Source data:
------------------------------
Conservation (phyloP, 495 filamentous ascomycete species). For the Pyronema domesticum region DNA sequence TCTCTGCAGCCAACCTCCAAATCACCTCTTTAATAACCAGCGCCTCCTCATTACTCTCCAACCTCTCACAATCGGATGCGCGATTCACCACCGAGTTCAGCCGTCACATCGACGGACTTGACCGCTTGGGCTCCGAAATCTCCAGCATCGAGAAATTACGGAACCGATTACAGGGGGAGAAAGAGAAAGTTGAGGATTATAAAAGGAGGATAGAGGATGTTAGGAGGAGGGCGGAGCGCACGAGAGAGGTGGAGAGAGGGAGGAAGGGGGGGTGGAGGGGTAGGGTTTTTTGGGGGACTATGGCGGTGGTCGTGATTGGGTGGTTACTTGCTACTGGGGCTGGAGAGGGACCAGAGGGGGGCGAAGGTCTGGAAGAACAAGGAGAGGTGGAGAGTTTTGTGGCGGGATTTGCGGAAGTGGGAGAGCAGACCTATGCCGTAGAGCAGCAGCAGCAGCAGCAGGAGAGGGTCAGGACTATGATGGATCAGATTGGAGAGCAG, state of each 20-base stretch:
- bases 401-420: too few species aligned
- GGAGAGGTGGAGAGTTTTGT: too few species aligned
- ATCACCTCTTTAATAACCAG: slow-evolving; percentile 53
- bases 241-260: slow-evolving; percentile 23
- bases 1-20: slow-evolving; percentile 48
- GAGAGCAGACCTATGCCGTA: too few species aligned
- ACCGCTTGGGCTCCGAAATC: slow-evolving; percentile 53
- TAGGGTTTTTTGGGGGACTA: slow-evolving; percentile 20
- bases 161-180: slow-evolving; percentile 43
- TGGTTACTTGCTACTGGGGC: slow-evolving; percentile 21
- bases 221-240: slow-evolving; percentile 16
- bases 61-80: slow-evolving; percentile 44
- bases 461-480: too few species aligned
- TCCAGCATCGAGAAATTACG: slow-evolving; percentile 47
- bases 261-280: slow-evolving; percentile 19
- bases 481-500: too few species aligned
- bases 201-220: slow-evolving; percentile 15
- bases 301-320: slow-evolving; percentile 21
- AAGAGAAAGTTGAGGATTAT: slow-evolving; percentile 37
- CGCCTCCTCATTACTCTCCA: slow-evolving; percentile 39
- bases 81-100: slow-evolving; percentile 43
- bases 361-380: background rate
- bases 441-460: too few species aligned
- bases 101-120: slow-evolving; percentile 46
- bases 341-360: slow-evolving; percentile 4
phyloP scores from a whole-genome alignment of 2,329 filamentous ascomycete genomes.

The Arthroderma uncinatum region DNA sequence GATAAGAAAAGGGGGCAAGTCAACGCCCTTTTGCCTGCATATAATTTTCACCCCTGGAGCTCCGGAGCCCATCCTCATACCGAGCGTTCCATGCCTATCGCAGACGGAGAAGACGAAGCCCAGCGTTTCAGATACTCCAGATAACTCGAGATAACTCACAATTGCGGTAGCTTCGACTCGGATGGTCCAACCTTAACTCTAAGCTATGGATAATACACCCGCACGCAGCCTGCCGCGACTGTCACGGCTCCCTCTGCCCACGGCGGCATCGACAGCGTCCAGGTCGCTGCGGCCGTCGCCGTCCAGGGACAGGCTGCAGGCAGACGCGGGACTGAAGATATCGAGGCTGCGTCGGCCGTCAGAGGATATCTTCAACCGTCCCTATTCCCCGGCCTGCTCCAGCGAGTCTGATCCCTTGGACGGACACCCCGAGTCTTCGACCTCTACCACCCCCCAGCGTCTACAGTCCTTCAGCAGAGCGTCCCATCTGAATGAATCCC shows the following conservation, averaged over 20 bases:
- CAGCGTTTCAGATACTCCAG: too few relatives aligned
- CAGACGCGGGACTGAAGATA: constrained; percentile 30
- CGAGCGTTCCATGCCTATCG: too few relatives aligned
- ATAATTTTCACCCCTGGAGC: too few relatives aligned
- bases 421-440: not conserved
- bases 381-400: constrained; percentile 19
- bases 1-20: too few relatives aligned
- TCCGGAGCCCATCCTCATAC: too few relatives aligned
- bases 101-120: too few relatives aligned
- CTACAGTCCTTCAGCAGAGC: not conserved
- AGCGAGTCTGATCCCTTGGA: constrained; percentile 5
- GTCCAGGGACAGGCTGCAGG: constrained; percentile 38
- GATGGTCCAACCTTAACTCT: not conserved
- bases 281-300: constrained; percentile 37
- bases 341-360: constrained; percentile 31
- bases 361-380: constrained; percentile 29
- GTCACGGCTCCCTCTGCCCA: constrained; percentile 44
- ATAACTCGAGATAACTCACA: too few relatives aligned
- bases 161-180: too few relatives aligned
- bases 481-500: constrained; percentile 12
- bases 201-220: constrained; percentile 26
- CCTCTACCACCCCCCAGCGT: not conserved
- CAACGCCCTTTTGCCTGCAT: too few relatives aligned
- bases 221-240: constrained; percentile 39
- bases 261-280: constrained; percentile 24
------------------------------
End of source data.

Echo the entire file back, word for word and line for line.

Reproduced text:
Conservation (phyloP, 495 filamentous ascomycete species). For the Pyronema domesticum region DNA sequence TCTCTGCAGCCAACCTCCAAATCACCTCTTTAATAACCAGCGCCTCCTCATTACTCTCCAACCTCTCACAATCGGATGCGCGATTCACCACCGAGTTCAGCCGTCACATCGACGGACTTGACCGCTTGGGCTCCGAAATCTCCAGCATCGAGAAATTACGGAACCGATTACAGGGGGAGAAAGAGAAAGTTGAGGATTATAAAAGGAGGATAGAGGATGTTAGGAGGAGGGCGGAGCGCACGAGAGAGGTGGAGAGAGGGAGGAAGGGGGGGTGGAGGGGTAGGGTTTTTTGGGGGACTATGGCGGTGGTCGTGATTGGGTGGTTACTTGCTACTGGGGCTGGAGAGGGACCAGAGGGGGGCGAAGGTCTGGAAGAACAAGGAGAGGTGGAGAGTTTTGTGGCGGGATTTGCGGAAGTGGGAGAGCAGACCTATGCCGTAGAGCAGCAGCAGCAGCAGCAGGAGAGGGTCAGGACTATGATGGATCAGATTGGAGAGCAG, state of each 20-base stretch:
- bases 401-420: too few species aligned
- GGAGAGGTGGAGAGTTTTGT: too few species aligned
- ATCACCTCTTTAATAACCAG: slow-evolving; percentile 53
- bases 241-260: slow-evolving; percentile 23
- bases 1-20: slow-evolving; percentile 48
- GAGAGCAGACCTATGCCGTA: too few species aligned
- ACCGCTTGGGCTCCGAAATC: slow-evolving; percentile 53
- TAGGGTTTTTTGGGGGACTA: slow-evolving; percentile 20
- bases 161-180: slow-evolving; percentile 43
- TGGTTACTTGCTACTGGGGC: slow-evolving; percentile 21
- bases 221-240: slow-evolving; percentile 16
- bases 61-80: slow-evolving; percentile 44
- bases 461-480: too few species aligned
- TCCAGCATCGAGAAATTACG: slow-evolving; percentile 47
- bases 261-280: slow-evolving; percentile 19
- bases 481-500: too few species aligned
- bases 201-220: slow-evolving; percentile 15
- bases 301-320: slow-evolving; percentile 21
- AAGAGAAAGTTGAGGATTAT: slow-evolving; percentile 37
- CGCCTCCTCATTACTCTCCA: slow-evolving; percentile 39
- bases 81-100: slow-evolving; percentile 43
- bases 361-380: background rate
- bases 441-460: too few species aligned
- bases 101-120: slow-evolving; percentile 46
- bases 341-360: slow-evolving; percentile 4
phyloP scores from a whole-genome alignment of 2,329 filamentous ascomycete genomes.

The Arthroderma uncinatum region DNA sequence GATAAGAAAAGGGGGCAAGTCAACGCCCTTTTGCCTGCATATAATTTTCACCCCTGGAGCTCCGGAGCCCATCCTCATACCGAGCGTTCCATGCCTATCGCAGACGGAGAAGACGAAGCCCAGCGTTTCAGATACTCCAGATAACTCGAGATAACTCACAATTGCGGTAGCTTCGACTCGGATGGTCCAACCTTAACTCTAAGCTATGGATAATACACCCGCACGCAGCCTGCCGCGACTGTCACGGCTCCCTCTGCCCACGGCGGCATCGACAGCGTCCAGGTCGCTGCGGCCGTCGCCGTCCAGGGACAGGCTGCAGGCAGACGCGGGACTGAAGATATCGAGGCTGCGTCGGCCGTCAGAGGATATCTTCAACCGTCCCTATTCCCCGGCCTGCTCCAGCGAGTCTGATCCCTTGGACGGACACCCCGAGTCTTCGACCTCTACCACCCCCCAGCGTCTACAGTCCTTCAGCAGAGCGTCCCATCTGAATGAATCCC shows the following conservation, averaged over 20 bases:
- CAGCGTTTCAGATACTCCAG: too few relatives aligned
- CAGACGCGGGACTGAAGATA: constrained; percentile 30
- CGAGCGTTCCATGCCTATCG: too few relatives aligned
- ATAATTTTCACCCCTGGAGC: too few relatives aligned
- bases 421-440: not conserved
- bases 381-400: constrained; percentile 19
- bases 1-20: too few relatives aligned
- TCCGGAGCCCATCCTCATAC: too few relatives aligned
- bases 101-120: too few relatives aligned
- CTACAGTCCTTCAGCAGAGC: not conserved
- AGCGAGTCTGATCCCTTGGA: constrained; percentile 5
- GTCCAGGGACAGGCTGCAGG: constrained; percentile 38
- GATGGTCCAACCTTAACTCT: not conserved
- bases 281-300: constrained; percentile 37
- bases 341-360: constrained; percentile 31
- bases 361-380: constrained; percentile 29
- GTCACGGCTCCCTCTGCCCA: constrained; percentile 44
- ATAACTCGAGATAACTCACA: too few relatives aligned
- bases 161-180: too few relatives aligned
- bases 481-500: constrained; percentile 12
- bases 201-220: constrained; percentile 26
- CCTCTACCACCCCCCAGCGT: not conserved
- CAACGCCCTTTTGCCTGCAT: too few relatives aligned
- bases 221-240: constrained; percentile 39
- bases 261-280: constrained; percentile 24